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Kay Bailey Hutchison Convention Center (Dallas Convention Center)

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1957–2011. 650 S. Griffin St.

The Convention Center complex occupies a site nearly as large as John Neely Bryan’s original Dallas town plat. The initial facility, the 10,000-seat Dallas Memorial Auditorium (1957, George Dahl) is a crisp cylinder in rose brick with projecting concrete buttresses and a long cantilevered concrete canopy and is the most coherent scheme as each successive addition screams for attention: 1973 (Harrell + Hamilton Architects); 1984 (OMNIPLAN); 1993 (JPJ Architects and Loschky, Marquardt and Nesholm).

Standing clear of the cacophony, the city-owned Omni Dallas Convention Center Hotel (2011, BOKA Powell and 5G Studio Collaboration) at 555 S. Lamar Street is a boomerang-shape sheathed in dark blue-green glass. The Pegasus, a flying red horse that was a Dallas landmark from 1934 to 1999 atop the Magnolia Building (DS16), was salvaged, restored, and reinstalled on an oil derrick-like pedestal on the hotel grounds in 2015. Art by local artists is featured throughout the hotel.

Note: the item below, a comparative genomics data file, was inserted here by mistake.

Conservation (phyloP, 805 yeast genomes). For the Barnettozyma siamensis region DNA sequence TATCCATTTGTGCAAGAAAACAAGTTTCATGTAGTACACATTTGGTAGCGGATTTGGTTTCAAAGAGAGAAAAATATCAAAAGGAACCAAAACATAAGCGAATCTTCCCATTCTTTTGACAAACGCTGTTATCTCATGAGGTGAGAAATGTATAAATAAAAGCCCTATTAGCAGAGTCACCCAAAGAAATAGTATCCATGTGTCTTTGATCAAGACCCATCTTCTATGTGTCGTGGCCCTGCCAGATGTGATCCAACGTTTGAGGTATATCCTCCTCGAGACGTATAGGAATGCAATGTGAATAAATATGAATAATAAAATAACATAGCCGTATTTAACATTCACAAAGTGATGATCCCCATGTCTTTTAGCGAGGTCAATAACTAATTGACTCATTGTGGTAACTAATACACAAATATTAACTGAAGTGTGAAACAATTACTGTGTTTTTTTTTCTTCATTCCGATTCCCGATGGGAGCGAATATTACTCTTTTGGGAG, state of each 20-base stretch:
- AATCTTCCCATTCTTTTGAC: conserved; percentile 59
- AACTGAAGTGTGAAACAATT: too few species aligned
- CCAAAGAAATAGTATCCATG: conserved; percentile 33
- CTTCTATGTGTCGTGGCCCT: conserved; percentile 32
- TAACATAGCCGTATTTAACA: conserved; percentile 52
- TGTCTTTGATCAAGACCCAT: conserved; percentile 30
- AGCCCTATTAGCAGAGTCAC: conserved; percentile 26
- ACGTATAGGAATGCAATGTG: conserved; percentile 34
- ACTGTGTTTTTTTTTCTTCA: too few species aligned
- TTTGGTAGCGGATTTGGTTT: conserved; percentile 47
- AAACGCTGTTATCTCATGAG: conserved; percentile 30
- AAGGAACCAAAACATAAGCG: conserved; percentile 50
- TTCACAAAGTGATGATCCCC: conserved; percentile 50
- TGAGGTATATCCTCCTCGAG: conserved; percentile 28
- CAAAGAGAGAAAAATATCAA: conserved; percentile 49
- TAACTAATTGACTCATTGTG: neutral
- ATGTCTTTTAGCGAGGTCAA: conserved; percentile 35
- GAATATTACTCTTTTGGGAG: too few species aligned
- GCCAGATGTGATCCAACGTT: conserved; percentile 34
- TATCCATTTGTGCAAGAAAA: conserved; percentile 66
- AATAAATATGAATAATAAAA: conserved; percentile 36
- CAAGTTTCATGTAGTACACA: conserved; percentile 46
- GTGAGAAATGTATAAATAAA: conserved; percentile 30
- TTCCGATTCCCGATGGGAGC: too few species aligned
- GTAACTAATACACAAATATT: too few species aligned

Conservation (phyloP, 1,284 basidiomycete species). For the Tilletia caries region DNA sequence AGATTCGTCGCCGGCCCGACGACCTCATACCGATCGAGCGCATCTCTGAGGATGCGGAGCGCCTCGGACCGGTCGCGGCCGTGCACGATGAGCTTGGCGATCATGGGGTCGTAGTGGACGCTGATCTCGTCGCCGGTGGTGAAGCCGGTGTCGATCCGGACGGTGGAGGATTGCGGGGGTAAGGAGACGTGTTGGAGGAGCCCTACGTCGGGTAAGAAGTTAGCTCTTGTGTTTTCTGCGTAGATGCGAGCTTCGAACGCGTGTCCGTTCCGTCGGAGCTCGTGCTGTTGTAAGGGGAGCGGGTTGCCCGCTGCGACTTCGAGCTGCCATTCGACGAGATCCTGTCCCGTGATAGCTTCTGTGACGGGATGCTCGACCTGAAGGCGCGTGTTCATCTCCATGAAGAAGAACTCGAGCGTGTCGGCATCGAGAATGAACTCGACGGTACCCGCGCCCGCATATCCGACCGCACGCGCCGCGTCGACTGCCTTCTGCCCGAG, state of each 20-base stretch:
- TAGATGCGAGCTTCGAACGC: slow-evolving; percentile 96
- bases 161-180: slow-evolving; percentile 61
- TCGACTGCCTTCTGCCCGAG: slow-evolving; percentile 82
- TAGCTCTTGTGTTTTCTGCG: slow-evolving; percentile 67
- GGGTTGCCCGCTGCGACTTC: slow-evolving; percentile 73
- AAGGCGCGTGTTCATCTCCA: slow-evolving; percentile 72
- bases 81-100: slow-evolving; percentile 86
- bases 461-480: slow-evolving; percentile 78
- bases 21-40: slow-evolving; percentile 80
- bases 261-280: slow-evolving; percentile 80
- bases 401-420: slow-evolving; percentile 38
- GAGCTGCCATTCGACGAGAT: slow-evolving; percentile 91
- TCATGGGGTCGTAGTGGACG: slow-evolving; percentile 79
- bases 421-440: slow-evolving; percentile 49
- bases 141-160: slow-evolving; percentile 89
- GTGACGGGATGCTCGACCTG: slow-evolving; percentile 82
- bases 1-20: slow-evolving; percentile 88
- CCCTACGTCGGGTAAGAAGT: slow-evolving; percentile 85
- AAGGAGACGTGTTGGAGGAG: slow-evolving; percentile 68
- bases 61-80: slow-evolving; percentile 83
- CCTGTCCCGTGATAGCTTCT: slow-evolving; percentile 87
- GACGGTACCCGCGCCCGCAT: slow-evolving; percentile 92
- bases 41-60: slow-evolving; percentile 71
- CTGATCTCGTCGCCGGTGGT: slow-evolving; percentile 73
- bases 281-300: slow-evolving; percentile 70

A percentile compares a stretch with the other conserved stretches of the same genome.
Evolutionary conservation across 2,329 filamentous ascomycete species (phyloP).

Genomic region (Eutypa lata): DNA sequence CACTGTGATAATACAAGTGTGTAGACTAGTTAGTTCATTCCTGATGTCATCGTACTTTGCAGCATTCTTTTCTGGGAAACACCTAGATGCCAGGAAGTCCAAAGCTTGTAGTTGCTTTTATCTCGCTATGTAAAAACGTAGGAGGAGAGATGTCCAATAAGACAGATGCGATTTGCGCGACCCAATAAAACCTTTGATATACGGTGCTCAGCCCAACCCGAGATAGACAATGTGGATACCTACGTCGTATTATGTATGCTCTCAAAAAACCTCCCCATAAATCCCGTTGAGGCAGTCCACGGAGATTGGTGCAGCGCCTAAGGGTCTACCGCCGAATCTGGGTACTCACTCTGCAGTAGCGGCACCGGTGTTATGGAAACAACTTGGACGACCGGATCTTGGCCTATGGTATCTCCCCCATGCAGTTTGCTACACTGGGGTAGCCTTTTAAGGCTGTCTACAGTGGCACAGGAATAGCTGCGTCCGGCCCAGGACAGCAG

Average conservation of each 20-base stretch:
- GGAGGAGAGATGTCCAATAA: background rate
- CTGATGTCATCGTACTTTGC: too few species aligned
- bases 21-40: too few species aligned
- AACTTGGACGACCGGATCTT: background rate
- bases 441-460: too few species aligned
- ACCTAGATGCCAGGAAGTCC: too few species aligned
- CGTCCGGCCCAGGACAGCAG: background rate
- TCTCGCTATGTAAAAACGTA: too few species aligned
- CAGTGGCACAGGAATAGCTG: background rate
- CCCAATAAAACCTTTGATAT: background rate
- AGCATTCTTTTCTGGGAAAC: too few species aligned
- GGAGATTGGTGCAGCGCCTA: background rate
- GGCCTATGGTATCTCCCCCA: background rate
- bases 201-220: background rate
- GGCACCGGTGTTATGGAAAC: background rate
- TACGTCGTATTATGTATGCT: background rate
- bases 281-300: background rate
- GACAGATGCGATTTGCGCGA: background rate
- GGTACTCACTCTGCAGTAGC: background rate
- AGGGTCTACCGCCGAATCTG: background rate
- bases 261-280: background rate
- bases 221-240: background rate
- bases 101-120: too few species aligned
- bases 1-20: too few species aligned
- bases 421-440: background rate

The north part of the convention center site on Griffin and Young streets is occupied by Pioneer Plaza (1994, Slaney-Santana Group), an artificial terrain of rock ledges and a creek, along which trail fifty bronze longhorns. The appropriation by Dallas of the Texas cattle drive history is curious, since the trails were not a part of Dallas’s history, but rather that of Fort Worth, thirty miles to the west. To the south of the mythical herd is Pioneer Cemetery (1848 and later; 1428 Young Street), resting place of early Dallasites.

Writing Credits

Gerald Moorhead et al.


What's Nearby


Gerald Moorhead et al., "Kay Bailey Hutchison Convention Center (Dallas Convention Center)", [Dallas, Texas], SAH Archipedia, eds. Gabrielle Esperdy and Karen Kingsley, Charlottesville: UVaP, 2012—,

Print Source

Buildings of Texas

Buildings of Texas: East, North Central, Panhandle and South Plains, and West, Gerald Moorhead and contributors. Charlottesville: University of Virginia Press, 2019, 145-146.

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